The Putnam Examiner

Philipstown Justice to Step Down Amid Judicial Complaints

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A longtime Town of Philipstown judge, who faced judicial complaints, is resigning from his position, officials announced Thursday.

Alan Steiner, who is the Philipstown justice and acting Village of Cold Spring justice, has notified town and village officials of his intent to step down on September 20 according to the New York State Commission on Judicial Conduct. After he leaves office, he has also agreed to never seek or accept judicial office again, according to the commission.

As town justice since 2000, his current term was set to expire at the end of this year.

The state commission notified Steiner, a Garrison resident, in April of this year that it was investigating him over complaints levied against him. One complaint is that he used his Facebook account to engage in direct or indirect political activity, which judges are prohibited from doing. He also failed to announce a decision for more than year in a small claims case and failed to timely complete required Continuing Judicial Education (CLE) for the years 2010, 2011, and 2014.

Steiner has since completed his CLE requirements and removed all commentary from his Facebook account, according to the commission.

Steiner had also faced heat as chairman of the nonprofit The Preservation Company in Peekskill, which received a federal grant and then doled it out to Peekskill Deputy Mayor Drew Claxton and her son in 2007. Claxton wasn’t entitled to get grant money as an elected official in the city.

In his July 27 letter to Philipstown Supervisor Richard Shea, Steiner gave several reasons why he was going to resign, though he didn’t mention the state investigation. Prior to the letter, he already decided not to seek reelection.

His main reason was his wife had just undergone brain surgery and is anticipating a long recovery period. Steiner wrote he also hasn’t been able to render decisions in a timely fashion and stay updated on his Continuing Legal Education and by stepping down he would be allowed to be more vocal in the political process.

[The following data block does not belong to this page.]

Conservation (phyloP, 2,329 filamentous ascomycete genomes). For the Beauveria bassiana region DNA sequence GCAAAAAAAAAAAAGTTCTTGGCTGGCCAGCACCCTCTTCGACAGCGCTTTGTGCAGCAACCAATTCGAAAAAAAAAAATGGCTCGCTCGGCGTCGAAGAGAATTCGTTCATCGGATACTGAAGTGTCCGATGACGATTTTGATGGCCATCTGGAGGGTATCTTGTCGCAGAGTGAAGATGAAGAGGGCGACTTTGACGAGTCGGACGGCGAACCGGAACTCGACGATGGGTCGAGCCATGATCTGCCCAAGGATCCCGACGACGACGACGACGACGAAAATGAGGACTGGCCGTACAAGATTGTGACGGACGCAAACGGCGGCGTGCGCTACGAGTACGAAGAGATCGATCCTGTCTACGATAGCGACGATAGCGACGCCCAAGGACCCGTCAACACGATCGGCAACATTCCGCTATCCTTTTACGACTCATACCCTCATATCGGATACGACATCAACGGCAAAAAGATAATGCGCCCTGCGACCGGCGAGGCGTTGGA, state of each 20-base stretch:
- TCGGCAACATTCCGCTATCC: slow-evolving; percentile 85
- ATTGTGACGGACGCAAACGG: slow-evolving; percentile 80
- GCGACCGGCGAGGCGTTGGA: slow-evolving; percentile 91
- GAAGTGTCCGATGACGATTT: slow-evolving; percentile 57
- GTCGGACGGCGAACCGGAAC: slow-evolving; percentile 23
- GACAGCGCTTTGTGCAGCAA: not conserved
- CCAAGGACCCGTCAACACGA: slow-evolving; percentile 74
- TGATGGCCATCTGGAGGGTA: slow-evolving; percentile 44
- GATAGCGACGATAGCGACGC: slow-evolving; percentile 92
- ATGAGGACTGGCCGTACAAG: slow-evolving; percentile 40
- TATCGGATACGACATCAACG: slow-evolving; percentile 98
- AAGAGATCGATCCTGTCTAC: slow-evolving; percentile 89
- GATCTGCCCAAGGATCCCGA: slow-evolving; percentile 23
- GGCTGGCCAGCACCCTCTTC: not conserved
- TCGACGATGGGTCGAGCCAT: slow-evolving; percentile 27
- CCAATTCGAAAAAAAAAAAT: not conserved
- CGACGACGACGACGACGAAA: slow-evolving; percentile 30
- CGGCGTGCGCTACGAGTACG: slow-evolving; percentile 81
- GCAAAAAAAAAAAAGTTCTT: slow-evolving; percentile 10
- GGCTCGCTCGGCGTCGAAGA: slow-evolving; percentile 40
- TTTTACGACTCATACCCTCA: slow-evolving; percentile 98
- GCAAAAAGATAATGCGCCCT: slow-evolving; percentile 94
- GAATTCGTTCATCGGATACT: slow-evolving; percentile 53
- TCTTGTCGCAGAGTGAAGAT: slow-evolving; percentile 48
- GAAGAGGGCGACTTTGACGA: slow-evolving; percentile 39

“I have cherished the time I have spent in service to the community,” Steiner wrote.

His attorney, Deborah Scalise, issued a statement stressing his “resignation is not a consequence of the pending charges, but due to a planned retirement.”

“Judge Steiner notes that he fully cooperated with the commission’s investigation and that the stipulation makes no findings with respect to the allegations,” Scalise said. “Judge Steiner agreed to conclude this process with the understanding that the stipulation is not an admission or concession of guilt. Judge Steiner will continue his participation in bar association and other community activities in the future.”

Peekskill Mayor Frank Catalina filed a complaint earlier this year against Steiner for professional misconduct and damaging his reputation with remarks made over the state grant toward The Preservation Company. The judicial commission dismissed the complaints a few months after they were filed.

Nevertheless, Catalina took the opportunity on Facebook last week to slam Steiner.

“I think they call this chickens coming home to roost! No surprise to me; this guy has been dirty and political for a long, long time – before AND after becoming a judge! Another clear reason attorney’s involved in POLITICS should never be appointed as a Judge especially as a political favor!,” Catalina stated. “As for Alan Steiner, he rides off in complete and utter disgrace winning the title: “First Philipstown Judge to Resign in Disgrace under Threat of Removal”; and believe me, resignation only happens just before the big boot kicks you out. Hopefully, The Preservation Company (still reeling from paying back Claxton’s dirty loan / grant to the State and not receiving further grants through the City) will retain competent counsel without a political ax to grind and who is not ethically challenged.”

Rick Pezzullo contributed to this article

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